Royal Archaeological Institute Proceedings of 1848

The following is an extract from the 1848 proceedings of the Royal Archaeological Institute of Great Britain and Ireland held in ‎York (England)

Holy Trinity Priory – Page 128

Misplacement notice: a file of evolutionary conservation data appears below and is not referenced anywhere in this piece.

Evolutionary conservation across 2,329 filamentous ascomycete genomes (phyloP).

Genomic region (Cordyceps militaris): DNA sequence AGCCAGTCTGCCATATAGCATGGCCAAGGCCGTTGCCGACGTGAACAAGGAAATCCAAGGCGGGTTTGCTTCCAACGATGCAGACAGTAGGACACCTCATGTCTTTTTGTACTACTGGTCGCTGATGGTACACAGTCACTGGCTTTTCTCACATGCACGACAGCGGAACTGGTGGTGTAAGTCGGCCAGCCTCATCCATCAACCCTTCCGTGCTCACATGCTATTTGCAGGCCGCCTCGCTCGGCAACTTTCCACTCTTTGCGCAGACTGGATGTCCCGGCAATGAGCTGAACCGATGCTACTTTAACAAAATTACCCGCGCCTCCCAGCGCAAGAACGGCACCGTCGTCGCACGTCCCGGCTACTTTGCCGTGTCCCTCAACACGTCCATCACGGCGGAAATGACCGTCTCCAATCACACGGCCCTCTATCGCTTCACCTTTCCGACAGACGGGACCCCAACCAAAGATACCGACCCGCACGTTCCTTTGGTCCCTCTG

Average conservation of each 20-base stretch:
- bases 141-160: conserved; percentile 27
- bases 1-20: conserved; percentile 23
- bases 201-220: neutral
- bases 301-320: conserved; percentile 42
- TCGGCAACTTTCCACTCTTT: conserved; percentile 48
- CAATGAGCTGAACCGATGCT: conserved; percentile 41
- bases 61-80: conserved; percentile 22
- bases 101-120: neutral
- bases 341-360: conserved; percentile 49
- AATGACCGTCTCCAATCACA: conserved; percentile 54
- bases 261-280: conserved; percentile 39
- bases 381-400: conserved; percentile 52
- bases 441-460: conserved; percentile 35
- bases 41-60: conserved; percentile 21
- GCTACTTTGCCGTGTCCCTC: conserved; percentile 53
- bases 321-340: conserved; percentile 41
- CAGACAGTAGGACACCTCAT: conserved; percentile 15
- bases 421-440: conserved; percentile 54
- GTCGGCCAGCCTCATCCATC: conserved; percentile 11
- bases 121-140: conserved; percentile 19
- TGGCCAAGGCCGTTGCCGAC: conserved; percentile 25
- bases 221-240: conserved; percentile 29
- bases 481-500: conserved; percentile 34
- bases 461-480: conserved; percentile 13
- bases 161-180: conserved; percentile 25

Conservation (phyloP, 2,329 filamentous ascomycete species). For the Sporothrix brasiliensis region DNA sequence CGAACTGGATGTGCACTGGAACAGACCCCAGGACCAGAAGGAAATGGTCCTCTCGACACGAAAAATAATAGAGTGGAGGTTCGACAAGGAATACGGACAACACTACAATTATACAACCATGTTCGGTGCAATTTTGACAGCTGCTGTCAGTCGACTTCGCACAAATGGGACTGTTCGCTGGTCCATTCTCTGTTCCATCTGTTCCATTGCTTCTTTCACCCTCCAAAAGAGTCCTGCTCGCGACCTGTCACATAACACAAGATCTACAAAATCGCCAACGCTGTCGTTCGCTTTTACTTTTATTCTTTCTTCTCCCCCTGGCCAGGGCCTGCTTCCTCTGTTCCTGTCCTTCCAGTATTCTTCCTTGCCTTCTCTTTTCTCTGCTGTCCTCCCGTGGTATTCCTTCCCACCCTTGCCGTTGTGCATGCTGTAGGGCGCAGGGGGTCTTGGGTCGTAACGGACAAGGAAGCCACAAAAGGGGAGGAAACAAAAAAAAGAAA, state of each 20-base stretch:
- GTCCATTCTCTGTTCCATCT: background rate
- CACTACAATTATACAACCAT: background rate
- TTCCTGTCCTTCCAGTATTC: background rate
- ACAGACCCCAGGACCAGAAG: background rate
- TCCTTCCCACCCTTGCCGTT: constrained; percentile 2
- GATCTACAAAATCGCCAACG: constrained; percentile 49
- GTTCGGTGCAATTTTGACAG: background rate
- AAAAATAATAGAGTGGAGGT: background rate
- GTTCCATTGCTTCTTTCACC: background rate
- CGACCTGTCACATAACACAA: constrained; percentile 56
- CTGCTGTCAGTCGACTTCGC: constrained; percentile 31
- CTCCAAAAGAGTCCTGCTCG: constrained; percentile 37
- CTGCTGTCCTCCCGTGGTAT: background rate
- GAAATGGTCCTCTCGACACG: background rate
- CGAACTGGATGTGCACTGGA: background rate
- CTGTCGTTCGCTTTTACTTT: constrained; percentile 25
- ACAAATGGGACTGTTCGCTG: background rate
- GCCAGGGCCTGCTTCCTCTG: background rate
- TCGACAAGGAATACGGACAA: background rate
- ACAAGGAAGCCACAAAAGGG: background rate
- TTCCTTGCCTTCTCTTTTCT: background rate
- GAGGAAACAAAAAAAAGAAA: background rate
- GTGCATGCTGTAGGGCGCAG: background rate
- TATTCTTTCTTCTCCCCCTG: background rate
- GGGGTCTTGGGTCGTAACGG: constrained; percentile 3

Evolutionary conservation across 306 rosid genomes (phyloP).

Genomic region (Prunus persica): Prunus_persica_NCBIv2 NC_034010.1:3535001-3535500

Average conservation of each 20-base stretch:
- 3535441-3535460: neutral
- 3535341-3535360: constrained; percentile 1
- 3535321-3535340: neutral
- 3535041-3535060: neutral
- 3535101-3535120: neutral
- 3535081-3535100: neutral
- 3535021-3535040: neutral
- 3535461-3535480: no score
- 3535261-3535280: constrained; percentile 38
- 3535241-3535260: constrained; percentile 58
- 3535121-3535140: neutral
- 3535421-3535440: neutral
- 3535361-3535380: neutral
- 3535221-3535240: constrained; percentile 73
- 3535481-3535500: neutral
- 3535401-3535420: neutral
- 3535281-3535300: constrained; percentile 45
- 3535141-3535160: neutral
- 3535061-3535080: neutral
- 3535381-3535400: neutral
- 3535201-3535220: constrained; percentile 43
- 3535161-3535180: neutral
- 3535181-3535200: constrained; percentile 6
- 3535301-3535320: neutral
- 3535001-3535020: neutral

“The gift of William, son of Ingeram Parcarius, of Linus in Normandy, two parts of the park of Creston and what¬soever was of his right and liberty in the same, in wood and plain, meadow and pasture, and in all ease¬ments within the circuit of the wall, and two parts of the carucate of land of Roger Parcarius’ with all its appurtenances within the vii and without, and all his rent of salt in Hoyland, namely, from Donnington, in pure and perpetual fmnkalmeign. Also Hugh Parcanus, brother of the aforesaid William, confirmed the said donation, according to the tenor of the charter of the same William. Of his gift were two bovates of land for the fabric of the church, and three bovates of land, which Hervey the clerk had held, and all his demesne of Croxten in fee-farm, except his mansion and his vassals, as freely and entirely, as Ingeram his father, or William his brother, had ever more freely and fully possessed it, at a rent of four marks of silver annually. Of the gift of Marzaris de St. Aubin, and of Wymer, her son, the third part of the park within the circuit of the wall, and the third part of the carucate of land, which was that of Roger Parcarius, and all her rent of salt in Hoyland, namely, in Dennington. Matilda de Peners, mother of the aforesaid Hugh Pares¬rius, gave to them all her right in the aforesaid park. Also King Richard and King Henry, son of King John, confirmed the donation of William Portarius, in which confirmation the meadow of Crokeholm at 8edgebrook was comprehended.” Lions-la-Foret is the chef lieu of a canton in the arrondissement of Andely and department of the Eure, and in its vicinity was the Cistercian abbey of Mortemer-en-Lions, to which were benefactors in the year 1186 Enguerrand Portarius of Lions and Mathildis, his wife, and William their son. Hugh Portarius was also a benefactor in 1205, as also Robert de St. Aubin. Hugh le Porter had a fief at Periers and Peruel in the Roumojs, derived from his mother, which he sold to the abbot and monks of St. Ouen, for £230 money of Tours in 1206, his wife receiving from them .£5, and his eldest son, Enguerrand, a like sum.” In the same register. this ex¬tract identifies these Parcarii of Linus (an obvious misprint for Lions) with the Portarii of Lions ; “Ingeram le Porter came at the Conquest and had two parts of Corsham and Culington and had two sons, William and Hugh. And the Lord Henry, father of King Richard and of John made exchange with Ingeram le Porter of Corsham and Culington for two parts of Croxton and of Sedgebrook. And Masilia de Auppegard had the third part of Corsham and of Culington and in like manner made an exchange with the aforesaid Henry for the third part of Croxton and Sedgebrook.”

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